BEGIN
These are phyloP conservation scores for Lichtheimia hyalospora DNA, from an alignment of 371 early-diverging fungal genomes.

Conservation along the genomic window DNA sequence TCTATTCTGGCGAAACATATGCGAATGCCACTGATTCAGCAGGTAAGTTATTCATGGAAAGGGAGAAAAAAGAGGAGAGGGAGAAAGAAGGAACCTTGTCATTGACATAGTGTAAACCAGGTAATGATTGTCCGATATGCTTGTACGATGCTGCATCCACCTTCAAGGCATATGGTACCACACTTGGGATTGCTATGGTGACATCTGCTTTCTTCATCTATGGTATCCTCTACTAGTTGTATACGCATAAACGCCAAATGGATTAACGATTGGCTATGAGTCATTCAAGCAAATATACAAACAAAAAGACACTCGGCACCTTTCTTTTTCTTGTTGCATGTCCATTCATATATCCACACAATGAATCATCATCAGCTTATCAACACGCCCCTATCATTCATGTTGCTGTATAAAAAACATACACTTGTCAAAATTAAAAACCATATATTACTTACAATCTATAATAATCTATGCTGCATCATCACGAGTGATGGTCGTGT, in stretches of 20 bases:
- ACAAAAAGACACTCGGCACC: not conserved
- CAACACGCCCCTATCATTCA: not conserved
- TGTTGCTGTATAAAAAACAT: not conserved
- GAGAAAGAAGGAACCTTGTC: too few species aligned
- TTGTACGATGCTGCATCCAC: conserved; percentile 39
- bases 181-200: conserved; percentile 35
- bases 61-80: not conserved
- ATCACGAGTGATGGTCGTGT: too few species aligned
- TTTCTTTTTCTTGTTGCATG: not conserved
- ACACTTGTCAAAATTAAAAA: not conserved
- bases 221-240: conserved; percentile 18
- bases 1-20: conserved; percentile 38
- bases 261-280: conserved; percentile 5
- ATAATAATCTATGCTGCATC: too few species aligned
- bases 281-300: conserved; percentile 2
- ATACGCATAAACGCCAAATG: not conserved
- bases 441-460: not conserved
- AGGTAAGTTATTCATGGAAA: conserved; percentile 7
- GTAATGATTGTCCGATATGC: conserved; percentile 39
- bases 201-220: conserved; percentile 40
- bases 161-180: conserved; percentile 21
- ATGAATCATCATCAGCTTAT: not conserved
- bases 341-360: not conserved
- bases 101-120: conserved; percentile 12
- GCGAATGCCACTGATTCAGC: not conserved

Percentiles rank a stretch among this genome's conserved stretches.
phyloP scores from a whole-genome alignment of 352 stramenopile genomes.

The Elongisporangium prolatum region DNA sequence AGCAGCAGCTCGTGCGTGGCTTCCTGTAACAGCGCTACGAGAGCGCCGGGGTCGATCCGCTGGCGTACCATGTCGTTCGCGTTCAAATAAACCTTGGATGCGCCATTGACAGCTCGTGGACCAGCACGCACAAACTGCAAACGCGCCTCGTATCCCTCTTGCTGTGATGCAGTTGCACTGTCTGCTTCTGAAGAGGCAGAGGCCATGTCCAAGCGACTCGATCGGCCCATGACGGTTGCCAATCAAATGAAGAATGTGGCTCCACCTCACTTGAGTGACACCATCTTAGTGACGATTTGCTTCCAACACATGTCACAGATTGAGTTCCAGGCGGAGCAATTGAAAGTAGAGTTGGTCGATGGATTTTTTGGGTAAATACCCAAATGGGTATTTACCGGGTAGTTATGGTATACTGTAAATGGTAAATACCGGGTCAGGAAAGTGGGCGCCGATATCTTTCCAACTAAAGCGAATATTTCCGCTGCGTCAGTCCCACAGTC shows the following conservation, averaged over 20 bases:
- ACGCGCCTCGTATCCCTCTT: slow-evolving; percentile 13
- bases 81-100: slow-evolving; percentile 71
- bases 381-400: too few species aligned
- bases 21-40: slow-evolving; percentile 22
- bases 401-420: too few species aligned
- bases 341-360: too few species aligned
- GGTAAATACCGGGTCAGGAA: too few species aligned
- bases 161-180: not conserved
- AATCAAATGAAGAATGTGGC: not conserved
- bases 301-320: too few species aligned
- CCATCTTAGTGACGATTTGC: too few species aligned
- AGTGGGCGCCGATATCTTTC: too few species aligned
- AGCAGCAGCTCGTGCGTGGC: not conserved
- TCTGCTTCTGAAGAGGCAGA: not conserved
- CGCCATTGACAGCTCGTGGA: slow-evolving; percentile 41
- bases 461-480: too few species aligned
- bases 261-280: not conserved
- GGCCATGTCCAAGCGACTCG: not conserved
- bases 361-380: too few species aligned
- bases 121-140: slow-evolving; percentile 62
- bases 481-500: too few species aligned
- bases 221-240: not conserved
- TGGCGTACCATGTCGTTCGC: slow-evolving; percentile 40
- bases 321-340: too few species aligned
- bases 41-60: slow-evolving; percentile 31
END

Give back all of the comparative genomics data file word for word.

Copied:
These are phyloP conservation scores for Lichtheimia hyalospora DNA, from an alignment of 371 early-diverging fungal genomes.

Conservation along the genomic window DNA sequence TCTATTCTGGCGAAACATATGCGAATGCCACTGATTCAGCAGGTAAGTTATTCATGGAAAGGGAGAAAAAAGAGGAGAGGGAGAAAGAAGGAACCTTGTCATTGACATAGTGTAAACCAGGTAATGATTGTCCGATATGCTTGTACGATGCTGCATCCACCTTCAAGGCATATGGTACCACACTTGGGATTGCTATGGTGACATCTGCTTTCTTCATCTATGGTATCCTCTACTAGTTGTATACGCATAAACGCCAAATGGATTAACGATTGGCTATGAGTCATTCAAGCAAATATACAAACAAAAAGACACTCGGCACCTTTCTTTTTCTTGTTGCATGTCCATTCATATATCCACACAATGAATCATCATCAGCTTATCAACACGCCCCTATCATTCATGTTGCTGTATAAAAAACATACACTTGTCAAAATTAAAAACCATATATTACTTACAATCTATAATAATCTATGCTGCATCATCACGAGTGATGGTCGTGT, in stretches of 20 bases:
- ACAAAAAGACACTCGGCACC: not conserved
- CAACACGCCCCTATCATTCA: not conserved
- TGTTGCTGTATAAAAAACAT: not conserved
- GAGAAAGAAGGAACCTTGTC: too few species aligned
- TTGTACGATGCTGCATCCAC: conserved; percentile 39
- bases 181-200: conserved; percentile 35
- bases 61-80: not conserved
- ATCACGAGTGATGGTCGTGT: too few species aligned
- TTTCTTTTTCTTGTTGCATG: not conserved
- ACACTTGTCAAAATTAAAAA: not conserved
- bases 221-240: conserved; percentile 18
- bases 1-20: conserved; percentile 38
- bases 261-280: conserved; percentile 5
- ATAATAATCTATGCTGCATC: too few species aligned
- bases 281-300: conserved; percentile 2
- ATACGCATAAACGCCAAATG: not conserved
- bases 441-460: not conserved
- AGGTAAGTTATTCATGGAAA: conserved; percentile 7
- GTAATGATTGTCCGATATGC: conserved; percentile 39
- bases 201-220: conserved; percentile 40
- bases 161-180: conserved; percentile 21
- ATGAATCATCATCAGCTTAT: not conserved
- bases 341-360: not conserved
- bases 101-120: conserved; percentile 12
- GCGAATGCCACTGATTCAGC: not conserved

Percentiles rank a stretch among this genome's conserved stretches.
phyloP scores from a whole-genome alignment of 352 stramenopile genomes.

The Elongisporangium prolatum region DNA sequence AGCAGCAGCTCGTGCGTGGCTTCCTGTAACAGCGCTACGAGAGCGCCGGGGTCGATCCGCTGGCGTACCATGTCGTTCGCGTTCAAATAAACCTTGGATGCGCCATTGACAGCTCGTGGACCAGCACGCACAAACTGCAAACGCGCCTCGTATCCCTCTTGCTGTGATGCAGTTGCACTGTCTGCTTCTGAAGAGGCAGAGGCCATGTCCAAGCGACTCGATCGGCCCATGACGGTTGCCAATCAAATGAAGAATGTGGCTCCACCTCACTTGAGTGACACCATCTTAGTGACGATTTGCTTCCAACACATGTCACAGATTGAGTTCCAGGCGGAGCAATTGAAAGTAGAGTTGGTCGATGGATTTTTTGGGTAAATACCCAAATGGGTATTTACCGGGTAGTTATGGTATACTGTAAATGGTAAATACCGGGTCAGGAAAGTGGGCGCCGATATCTTTCCAACTAAAGCGAATATTTCCGCTGCGTCAGTCCCACAGTC shows the following conservation, averaged over 20 bases:
- ACGCGCCTCGTATCCCTCTT: slow-evolving; percentile 13
- bases 81-100: slow-evolving; percentile 71
- bases 381-400: too few species aligned
- bases 21-40: slow-evolving; percentile 22
- bases 401-420: too few species aligned
- bases 341-360: too few species aligned
- GGTAAATACCGGGTCAGGAA: too few species aligned
- bases 161-180: not conserved
- AATCAAATGAAGAATGTGGC: not conserved
- bases 301-320: too few species aligned
- CCATCTTAGTGACGATTTGC: too few species aligned
- AGTGGGCGCCGATATCTTTC: too few species aligned
- AGCAGCAGCTCGTGCGTGGC: not conserved
- TCTGCTTCTGAAGAGGCAGA: not conserved
- CGCCATTGACAGCTCGTGGA: slow-evolving; percentile 41
- bases 461-480: too few species aligned
- bases 261-280: not conserved
- GGCCATGTCCAAGCGACTCG: not conserved
- bases 361-380: too few species aligned
- bases 121-140: slow-evolving; percentile 62
- bases 481-500: too few species aligned
- bases 221-240: not conserved
- TGGCGTACCATGTCGTTCGC: slow-evolving; percentile 40
- bases 321-340: too few species aligned
- bases 41-60: slow-evolving; percentile 31